The rich array of autumnal colours remind us of the cycles of life, the delight of colour, and the shift from the expansiveness of summer, to our inner world as we head closer into winter. With so much of our focus caught up in busy-ness and the 'doing' of life, this post invites reflection on presence, connection and transformation through creating the safety and space for our inner worlds, through music, art, embodiment and relaxed states.
What's the body got to do with it?
In the face of stress or pain, our default is to leave our bodies... the more intense our discomfort, the more we leave or dissociate.
With the fast pace of our modern lives, we in Western culture, have become increasingly disconnected from our feelings, bodies, relationships and the natural world. We only need to look at the increased statistics in chronic illness, mental illness, loneliness and the poor state of the environment for confirmation. Arguably, many of these issues are driven by our inability to stop and be present with our feelings, our relationships, our lifestyle choices and the natural world around us.
Inherent in this disconnection is our diminished capacity to be present, particularly within ourselves.
We avoid discomfort, painful feelings and memories, hiding from ourselves and others, often without even realising it.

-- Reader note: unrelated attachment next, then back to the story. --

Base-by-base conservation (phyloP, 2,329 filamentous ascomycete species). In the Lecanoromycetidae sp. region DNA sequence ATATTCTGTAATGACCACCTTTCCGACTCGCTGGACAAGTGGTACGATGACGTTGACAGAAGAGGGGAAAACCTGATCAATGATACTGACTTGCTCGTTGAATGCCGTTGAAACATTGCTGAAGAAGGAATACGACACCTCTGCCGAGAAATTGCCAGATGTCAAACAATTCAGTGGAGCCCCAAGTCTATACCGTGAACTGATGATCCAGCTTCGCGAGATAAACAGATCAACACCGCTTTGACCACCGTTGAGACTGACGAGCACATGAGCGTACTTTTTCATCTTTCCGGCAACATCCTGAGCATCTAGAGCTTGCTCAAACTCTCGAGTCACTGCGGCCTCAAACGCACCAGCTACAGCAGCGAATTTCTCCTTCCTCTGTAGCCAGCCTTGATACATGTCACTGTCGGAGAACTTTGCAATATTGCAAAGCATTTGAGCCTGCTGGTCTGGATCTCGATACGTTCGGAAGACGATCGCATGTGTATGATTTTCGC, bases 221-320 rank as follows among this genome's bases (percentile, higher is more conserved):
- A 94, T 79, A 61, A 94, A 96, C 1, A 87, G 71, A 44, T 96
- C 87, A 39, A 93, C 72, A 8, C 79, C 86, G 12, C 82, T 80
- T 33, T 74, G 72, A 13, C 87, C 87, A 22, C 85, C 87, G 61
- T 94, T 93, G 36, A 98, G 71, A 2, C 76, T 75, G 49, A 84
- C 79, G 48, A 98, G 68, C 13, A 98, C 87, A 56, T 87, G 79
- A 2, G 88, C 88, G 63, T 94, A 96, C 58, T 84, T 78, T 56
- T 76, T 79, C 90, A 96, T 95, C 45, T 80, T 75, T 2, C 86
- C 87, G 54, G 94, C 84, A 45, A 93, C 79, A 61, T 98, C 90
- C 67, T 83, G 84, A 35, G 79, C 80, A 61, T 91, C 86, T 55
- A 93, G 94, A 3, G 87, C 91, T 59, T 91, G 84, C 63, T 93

Many of us learn to put our feelings aside and mask our experience... thereby denying an integrated, meaningful understanding of ourselves.
Whilst the act of turning away from one’s self can certainly involve a significant moment, or traumatic experience, for many it is a result of every day, unconscious patterns of turning away from ourselves, often played out over many years.
This involves many repetitions of relinquishing the needs of the self in order to
- avoid emotional or physical pain
- prioritise certain parts of the self or the needs of others
- keep peace at a family event
- get the job done
- be diplomatic at work or
- save a difficult conversation for another time or place.
This often occurs when we shut down, due to conscious or unconscious attempts to
- avoid overwhelm
- keep on going in the face of grief, fear or the unknown
- protect ourselves when we're feeling vulnerable or attacked
- just get the job done - no nurse, teacher, doctor or counsellor could do their job if they let themselves break down!
For many of us this becomes a habit. We avoid discomfort without realising that we are detaching from feelings and disconnecting from sensations in the body.
How can we re-connect to ourselves through the body?
Over the last few decades, understandings in interpersonal neurobiology have confirmed what many ancient traditions have known all along: that our mind and our body are connected.
Our wellbeing is dependent on our capacity to connect with
- our physicality
- our emotions
- our thoughts
- and the people around us.
At the heart of health then, is the integration of these systems.
Embodiment refers to the healthy balance of these systems: an ability to be present with the body in its diverse emotional, physical and social states, in an ‘embodied self awareness’.
A healthy embodied presence allows us to be open to connection with others without turning away from ourselves.